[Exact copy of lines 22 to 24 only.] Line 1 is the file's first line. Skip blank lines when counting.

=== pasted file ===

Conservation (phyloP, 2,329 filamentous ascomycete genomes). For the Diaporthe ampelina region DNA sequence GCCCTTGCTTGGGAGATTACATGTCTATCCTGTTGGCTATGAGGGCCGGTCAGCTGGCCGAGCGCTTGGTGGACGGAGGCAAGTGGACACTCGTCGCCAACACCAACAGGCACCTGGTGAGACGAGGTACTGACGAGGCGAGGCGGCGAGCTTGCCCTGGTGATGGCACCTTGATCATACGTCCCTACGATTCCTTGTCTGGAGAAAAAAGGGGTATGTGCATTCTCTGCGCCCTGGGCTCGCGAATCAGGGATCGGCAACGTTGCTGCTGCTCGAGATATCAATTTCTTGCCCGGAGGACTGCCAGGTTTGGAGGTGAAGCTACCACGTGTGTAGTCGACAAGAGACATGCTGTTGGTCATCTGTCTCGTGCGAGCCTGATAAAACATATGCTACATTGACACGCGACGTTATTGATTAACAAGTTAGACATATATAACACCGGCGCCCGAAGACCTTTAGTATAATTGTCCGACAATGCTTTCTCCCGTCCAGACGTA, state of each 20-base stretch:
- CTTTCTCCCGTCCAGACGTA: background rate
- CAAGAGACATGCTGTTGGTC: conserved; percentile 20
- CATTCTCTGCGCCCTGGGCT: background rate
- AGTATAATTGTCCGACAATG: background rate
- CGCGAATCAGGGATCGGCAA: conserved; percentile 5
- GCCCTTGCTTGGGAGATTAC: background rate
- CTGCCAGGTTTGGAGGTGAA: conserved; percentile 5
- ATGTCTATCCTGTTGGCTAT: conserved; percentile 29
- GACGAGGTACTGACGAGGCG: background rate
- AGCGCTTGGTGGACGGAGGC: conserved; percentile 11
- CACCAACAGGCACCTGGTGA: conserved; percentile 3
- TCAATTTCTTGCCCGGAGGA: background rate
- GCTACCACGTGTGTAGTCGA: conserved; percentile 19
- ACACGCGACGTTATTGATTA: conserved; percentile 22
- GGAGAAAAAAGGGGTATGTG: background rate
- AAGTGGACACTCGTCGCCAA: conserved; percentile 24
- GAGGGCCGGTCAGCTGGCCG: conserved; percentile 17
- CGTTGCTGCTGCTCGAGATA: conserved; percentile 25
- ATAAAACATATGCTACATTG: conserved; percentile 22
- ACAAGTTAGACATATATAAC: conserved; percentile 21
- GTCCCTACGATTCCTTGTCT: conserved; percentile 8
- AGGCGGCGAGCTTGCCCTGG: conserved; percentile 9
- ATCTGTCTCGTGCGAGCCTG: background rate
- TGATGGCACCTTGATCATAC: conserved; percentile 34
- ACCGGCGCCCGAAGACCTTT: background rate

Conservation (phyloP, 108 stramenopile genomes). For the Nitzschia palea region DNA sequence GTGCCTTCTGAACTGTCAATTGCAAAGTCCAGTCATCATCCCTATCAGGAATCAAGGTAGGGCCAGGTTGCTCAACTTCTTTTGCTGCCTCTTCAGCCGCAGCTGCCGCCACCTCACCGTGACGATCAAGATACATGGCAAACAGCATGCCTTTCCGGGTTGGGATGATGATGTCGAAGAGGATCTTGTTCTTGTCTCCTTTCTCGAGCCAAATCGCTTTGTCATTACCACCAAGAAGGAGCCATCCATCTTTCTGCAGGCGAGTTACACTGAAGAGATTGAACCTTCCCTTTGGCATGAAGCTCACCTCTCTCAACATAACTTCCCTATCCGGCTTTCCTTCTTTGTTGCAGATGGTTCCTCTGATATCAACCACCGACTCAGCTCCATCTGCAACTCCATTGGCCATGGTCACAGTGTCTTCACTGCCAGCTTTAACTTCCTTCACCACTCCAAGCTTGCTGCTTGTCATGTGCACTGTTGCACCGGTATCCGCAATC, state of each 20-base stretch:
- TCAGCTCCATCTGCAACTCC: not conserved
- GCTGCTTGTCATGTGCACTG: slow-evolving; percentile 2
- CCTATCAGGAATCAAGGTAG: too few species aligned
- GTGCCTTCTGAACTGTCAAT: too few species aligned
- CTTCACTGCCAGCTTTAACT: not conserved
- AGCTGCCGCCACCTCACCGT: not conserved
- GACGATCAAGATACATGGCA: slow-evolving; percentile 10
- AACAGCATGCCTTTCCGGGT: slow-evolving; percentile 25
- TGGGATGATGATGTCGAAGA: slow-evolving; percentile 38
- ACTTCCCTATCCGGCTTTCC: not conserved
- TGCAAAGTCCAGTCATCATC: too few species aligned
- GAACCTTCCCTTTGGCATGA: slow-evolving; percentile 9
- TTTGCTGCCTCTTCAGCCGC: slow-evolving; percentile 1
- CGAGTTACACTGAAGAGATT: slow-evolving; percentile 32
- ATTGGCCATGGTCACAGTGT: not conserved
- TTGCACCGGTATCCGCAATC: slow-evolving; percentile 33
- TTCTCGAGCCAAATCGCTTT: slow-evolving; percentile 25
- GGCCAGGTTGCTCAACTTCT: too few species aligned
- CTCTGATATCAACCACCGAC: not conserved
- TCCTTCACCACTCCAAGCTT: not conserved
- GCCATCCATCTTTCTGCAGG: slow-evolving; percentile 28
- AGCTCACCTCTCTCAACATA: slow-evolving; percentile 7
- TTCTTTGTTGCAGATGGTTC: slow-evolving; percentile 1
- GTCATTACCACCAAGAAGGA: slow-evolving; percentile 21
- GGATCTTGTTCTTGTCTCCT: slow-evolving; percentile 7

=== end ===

- GTCCCTACGATTCCTTGTCT: conserved; percentile 8
- AGGCGGCGAGCTTGCCCTGG: conserved; percentile 9
- ATCTGTCTCGTGCGAGCCTG: background rate